They are traditionally tossed aside, and cast to the rubbish bin.
But dietitian Susie Burrell has revealed why you should be eating banana skins, and how the peel can improve your sleep, skin and even help to make you slimmer.
The expert said not only will banana peel help to boost the bulk of any smoothie, baked good or curry, but it will also boost your nutritional intake significantly.
Dietitian Susie Burrell (pictured) has revealed why you should be eating banana skins, and how the peel can improve your sleep, skin and even help to make you slimmer
‘Specifically, you will increase your overall fibre content by at least 10 per cent as a lot of dietary fibre can be found in the skin of the banana,’ Susie wrote on her blog.
She added that you will also get 20 per cent more vitamin B6 and 20 per cent more vitamin C, as well as more potassium and magnesium.
When it comes to eating the skin of a banana, Susie does not recommend you just chomp down on the yellow peel.
‘Rather, cooking the skin to soften it will help to break down some of the cell walls within the skin, helping to make the nutrients easy to absorb,’ she said.
Dishes that work well with banana skin included in them are smoothies, muffins, banana bread and curries.
Banana skins (stock image) provide extra fibre, vitamin B6 and vitamin C and this helps to regulate bowel movement and aids gut health, which can make you slimmer
Susie explained that the particular banana skin you choose is important when thinking about the specific nutrients.
‘Bananas with bright yellow skins have a higher proportion of antioxidants associated with anti-cancer effects, while green skins (less ripe bananas) are particularly rich in the amino acid tryptophan which is associated with good sleep quality,’ Susie said.
Green banana skins are also rich in resistance starch, which is known to benefit your gut health.
Nutritionist Ella Allred previously told MailOnline while ‘at first the peel may seem like an odd choice of food, investigate further and we realise there are nutritional benefits’.
She said: ‘The extra fibre in banana skins will certainly help with bowel regularity.
‘The nutrition profile of magnesium, potassium, vitamin C and B6 is not something to be sniffed at.’
It can even help with weight loss, thanks to the increased fibre.
Susie said if you don’t want to cook or eat banana skins, they still have plenty of other uses for everyday life.
‘Cooking meat on top of them will help to boost the moisture content of any meal, while they also make a great vinegar,’ she said.
Australian sports dietitian Ryan Pinto recently shared a graphic about the various benefits of bananas at different stages – and why eating an over-ripe banana may not be a great idea
Previously, Australian sports dietitian Ryan Pinto shared a graphic about the various benefits – and why eating an over-ripe banana may not be a great idea.
According to Ryan, green bananas are ‘youthful, low FODMAP and full of starch’.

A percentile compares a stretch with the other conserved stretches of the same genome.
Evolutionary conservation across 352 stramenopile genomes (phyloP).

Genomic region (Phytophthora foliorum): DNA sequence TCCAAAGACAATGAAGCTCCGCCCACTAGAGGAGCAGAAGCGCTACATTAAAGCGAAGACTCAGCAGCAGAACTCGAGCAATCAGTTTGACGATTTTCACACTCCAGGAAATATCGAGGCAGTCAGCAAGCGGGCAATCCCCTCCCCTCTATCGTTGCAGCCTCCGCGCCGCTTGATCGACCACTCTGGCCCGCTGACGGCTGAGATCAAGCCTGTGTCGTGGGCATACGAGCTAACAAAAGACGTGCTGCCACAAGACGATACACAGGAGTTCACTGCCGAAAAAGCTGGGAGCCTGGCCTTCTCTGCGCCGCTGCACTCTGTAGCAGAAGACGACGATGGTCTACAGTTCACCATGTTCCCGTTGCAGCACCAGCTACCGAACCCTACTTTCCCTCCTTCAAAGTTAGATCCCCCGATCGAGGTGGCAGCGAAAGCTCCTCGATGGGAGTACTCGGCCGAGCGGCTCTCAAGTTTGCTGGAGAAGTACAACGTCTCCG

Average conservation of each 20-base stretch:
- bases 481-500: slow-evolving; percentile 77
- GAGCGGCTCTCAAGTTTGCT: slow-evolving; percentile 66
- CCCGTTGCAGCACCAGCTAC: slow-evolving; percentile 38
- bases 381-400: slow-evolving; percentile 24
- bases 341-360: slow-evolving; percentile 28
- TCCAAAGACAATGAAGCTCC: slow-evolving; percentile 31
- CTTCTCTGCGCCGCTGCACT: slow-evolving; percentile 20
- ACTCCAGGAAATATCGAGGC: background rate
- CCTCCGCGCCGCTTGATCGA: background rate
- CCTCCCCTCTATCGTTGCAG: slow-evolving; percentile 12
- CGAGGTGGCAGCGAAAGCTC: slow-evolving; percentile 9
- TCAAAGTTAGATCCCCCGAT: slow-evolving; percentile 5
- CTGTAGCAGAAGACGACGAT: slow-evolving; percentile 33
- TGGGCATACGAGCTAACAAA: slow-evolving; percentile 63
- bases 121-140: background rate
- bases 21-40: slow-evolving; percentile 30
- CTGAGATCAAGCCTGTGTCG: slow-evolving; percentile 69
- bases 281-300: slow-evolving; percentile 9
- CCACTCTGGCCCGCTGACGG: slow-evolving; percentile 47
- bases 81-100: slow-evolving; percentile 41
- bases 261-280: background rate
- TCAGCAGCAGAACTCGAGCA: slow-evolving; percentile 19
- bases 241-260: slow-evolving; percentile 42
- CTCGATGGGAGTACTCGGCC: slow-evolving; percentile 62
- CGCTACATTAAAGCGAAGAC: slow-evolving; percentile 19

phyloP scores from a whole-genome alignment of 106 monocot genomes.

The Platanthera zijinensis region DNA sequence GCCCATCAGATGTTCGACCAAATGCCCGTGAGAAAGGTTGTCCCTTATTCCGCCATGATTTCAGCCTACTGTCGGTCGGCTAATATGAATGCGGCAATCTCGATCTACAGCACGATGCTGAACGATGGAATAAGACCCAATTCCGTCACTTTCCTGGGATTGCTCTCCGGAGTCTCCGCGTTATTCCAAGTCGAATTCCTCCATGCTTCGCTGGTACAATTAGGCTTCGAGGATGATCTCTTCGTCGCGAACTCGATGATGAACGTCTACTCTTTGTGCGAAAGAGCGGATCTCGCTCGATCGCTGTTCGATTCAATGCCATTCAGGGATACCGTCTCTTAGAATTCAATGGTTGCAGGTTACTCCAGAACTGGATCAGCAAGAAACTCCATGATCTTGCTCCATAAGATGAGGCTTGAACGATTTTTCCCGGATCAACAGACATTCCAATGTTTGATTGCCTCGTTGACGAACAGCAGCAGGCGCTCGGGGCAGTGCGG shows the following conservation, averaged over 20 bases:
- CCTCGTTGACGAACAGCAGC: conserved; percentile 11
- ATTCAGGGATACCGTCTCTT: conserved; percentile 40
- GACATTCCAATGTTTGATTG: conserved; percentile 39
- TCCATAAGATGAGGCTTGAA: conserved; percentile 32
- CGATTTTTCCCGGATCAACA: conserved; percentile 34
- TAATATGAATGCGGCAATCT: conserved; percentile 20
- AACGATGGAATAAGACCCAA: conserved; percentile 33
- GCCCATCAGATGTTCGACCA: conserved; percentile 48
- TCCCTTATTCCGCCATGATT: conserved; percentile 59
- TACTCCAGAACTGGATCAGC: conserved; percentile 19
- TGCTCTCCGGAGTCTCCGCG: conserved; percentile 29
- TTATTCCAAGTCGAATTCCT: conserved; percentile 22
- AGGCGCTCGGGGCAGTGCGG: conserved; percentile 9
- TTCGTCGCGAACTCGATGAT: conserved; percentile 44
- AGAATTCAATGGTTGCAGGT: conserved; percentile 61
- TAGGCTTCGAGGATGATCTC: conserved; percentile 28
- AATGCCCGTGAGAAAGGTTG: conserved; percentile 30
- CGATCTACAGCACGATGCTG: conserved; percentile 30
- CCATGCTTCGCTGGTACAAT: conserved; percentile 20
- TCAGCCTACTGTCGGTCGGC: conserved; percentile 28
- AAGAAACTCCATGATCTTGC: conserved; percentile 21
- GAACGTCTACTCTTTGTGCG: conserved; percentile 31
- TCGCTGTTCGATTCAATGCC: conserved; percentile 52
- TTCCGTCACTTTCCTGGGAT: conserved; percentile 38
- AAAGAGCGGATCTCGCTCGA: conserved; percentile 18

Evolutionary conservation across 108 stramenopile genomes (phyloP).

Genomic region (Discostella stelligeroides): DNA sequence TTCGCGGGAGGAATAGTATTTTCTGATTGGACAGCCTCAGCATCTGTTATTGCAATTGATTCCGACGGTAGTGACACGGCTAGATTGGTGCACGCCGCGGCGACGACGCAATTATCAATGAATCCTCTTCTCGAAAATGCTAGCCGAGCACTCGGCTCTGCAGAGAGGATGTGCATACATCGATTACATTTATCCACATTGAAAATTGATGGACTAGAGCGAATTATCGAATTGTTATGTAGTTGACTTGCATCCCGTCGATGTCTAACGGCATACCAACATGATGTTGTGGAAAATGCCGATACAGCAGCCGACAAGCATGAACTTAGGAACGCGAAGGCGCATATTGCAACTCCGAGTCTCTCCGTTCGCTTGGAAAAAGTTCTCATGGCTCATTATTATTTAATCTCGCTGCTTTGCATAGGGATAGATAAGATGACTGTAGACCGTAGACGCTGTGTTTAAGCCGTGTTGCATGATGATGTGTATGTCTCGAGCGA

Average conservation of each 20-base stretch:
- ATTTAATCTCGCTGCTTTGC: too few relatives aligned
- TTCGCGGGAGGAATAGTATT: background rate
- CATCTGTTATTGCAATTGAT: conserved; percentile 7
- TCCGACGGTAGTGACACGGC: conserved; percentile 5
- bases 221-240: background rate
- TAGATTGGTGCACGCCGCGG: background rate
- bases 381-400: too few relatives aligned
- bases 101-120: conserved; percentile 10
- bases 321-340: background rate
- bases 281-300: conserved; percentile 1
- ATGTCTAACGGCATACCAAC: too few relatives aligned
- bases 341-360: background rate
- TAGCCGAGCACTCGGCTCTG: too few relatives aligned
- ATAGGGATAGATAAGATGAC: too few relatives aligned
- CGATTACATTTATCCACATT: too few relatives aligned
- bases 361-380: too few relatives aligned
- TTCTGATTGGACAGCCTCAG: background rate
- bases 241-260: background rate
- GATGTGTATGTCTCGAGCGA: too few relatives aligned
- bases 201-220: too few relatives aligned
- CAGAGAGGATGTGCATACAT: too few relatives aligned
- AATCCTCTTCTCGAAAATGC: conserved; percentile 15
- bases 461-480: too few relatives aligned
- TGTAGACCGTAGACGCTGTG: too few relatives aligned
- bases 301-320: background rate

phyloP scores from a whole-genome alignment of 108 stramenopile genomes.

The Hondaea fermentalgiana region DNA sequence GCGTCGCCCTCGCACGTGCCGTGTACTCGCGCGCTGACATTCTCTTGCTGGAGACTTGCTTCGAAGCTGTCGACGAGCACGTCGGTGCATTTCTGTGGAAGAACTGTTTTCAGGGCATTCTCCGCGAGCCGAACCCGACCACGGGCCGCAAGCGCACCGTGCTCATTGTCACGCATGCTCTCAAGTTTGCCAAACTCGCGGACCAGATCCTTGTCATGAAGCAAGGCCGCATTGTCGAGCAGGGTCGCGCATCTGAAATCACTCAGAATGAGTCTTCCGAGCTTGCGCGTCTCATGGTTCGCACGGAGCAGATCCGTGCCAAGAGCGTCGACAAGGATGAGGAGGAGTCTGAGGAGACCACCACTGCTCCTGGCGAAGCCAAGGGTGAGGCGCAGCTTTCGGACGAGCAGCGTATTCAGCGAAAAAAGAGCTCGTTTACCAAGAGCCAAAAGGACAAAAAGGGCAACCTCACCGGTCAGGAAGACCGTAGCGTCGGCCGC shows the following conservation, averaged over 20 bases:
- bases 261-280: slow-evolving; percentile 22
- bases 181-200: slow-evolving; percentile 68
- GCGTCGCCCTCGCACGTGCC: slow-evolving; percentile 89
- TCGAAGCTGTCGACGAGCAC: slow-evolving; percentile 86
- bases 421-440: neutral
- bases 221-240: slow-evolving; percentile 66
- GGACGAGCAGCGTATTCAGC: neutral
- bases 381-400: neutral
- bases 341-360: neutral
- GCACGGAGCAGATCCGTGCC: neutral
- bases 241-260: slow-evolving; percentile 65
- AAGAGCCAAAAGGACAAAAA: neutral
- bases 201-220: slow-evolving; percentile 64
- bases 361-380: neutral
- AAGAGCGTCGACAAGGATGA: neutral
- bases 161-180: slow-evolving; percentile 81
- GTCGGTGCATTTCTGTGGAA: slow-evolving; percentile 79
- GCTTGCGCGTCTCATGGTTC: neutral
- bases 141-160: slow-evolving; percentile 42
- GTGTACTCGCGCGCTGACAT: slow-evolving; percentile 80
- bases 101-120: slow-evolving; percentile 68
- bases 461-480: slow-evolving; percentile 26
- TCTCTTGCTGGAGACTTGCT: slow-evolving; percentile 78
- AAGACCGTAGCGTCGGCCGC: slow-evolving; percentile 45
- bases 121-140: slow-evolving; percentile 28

‘Referred to as “resistant” starch, this nutrient makes your digestive system work a little harder. It’s also the reason why green bananas seem to fill you up so quickly,’ he wrote.
However, the starch in green bananas can also ‘make you feel gassy or bloated’ and also ‘contributes to their waxy texture’.
‘If you’re looking for a banana that’s lower GI, go for a green one. Eventually, your body will break this starch down into glucose. This way, green bananas will raise blood sugar levels slowly,’ he said.
What other health benefits do bananas provide?
Bananas are rich in pectin, a type of fibre that gives the flesh its spongy structural form.
Unripe bananas contain resistant starch, which acts like soluble fibre and escapes digestion.
A medium-sized banana has about three grams of fibre, making bananas a fairly good fibre source.
Several studies reveal that 15–30 grams of resistant starch per day may improve insulin sensitivity by 33–50 per cent in as few as four weeks.
One 13-year study in women determined that those who ate bananas three to three times per week were 33 per cent less likely to develop kidney disease.
On the other hand, if a banana is yellow, it’s likely to contain more sugar.
‘With less starch to break down, your digestive system will soak up the nutrients quicker,’ Ryan said.
‘Unfortunately, there is always micronutrient loss as bananas age. To make up for this, yellow bananas are more developed when it comes to antioxidants.’
When it comes to spotted and brown bananas, Ryan said this indicates that the sugar content is high.
‘Not only do brown spots show that a banana has aged, but they also indicate how much starch has been converted to sugar,’ Ryan explained.
‘Ultimately, the greater number of brown spots a banana has, the more sugar it contains.’
How a banana a day can keep strokes at bay
An eight-year study of 5,600 men and women over 65 found those with the least potassium in their diet were 1.5 times more likely to have a stroke than those with the most.
As the banana is a useful source of potassium, it can help to reduce the risk of a stroke in old age.
Other potassium-rich foods are lentils, oranges and avocados.
Researchers at the Queen’s Medical Centre in Hawaii defined low potassium intake as less than
2.4 grams per day and high intake as more than four grams per day.
In Britain, the recommended daily dose is 3.5g.
Strokes are one of Australia’s biggest killers and a leading cause of disability, while it’s the third biggest killer in the UK.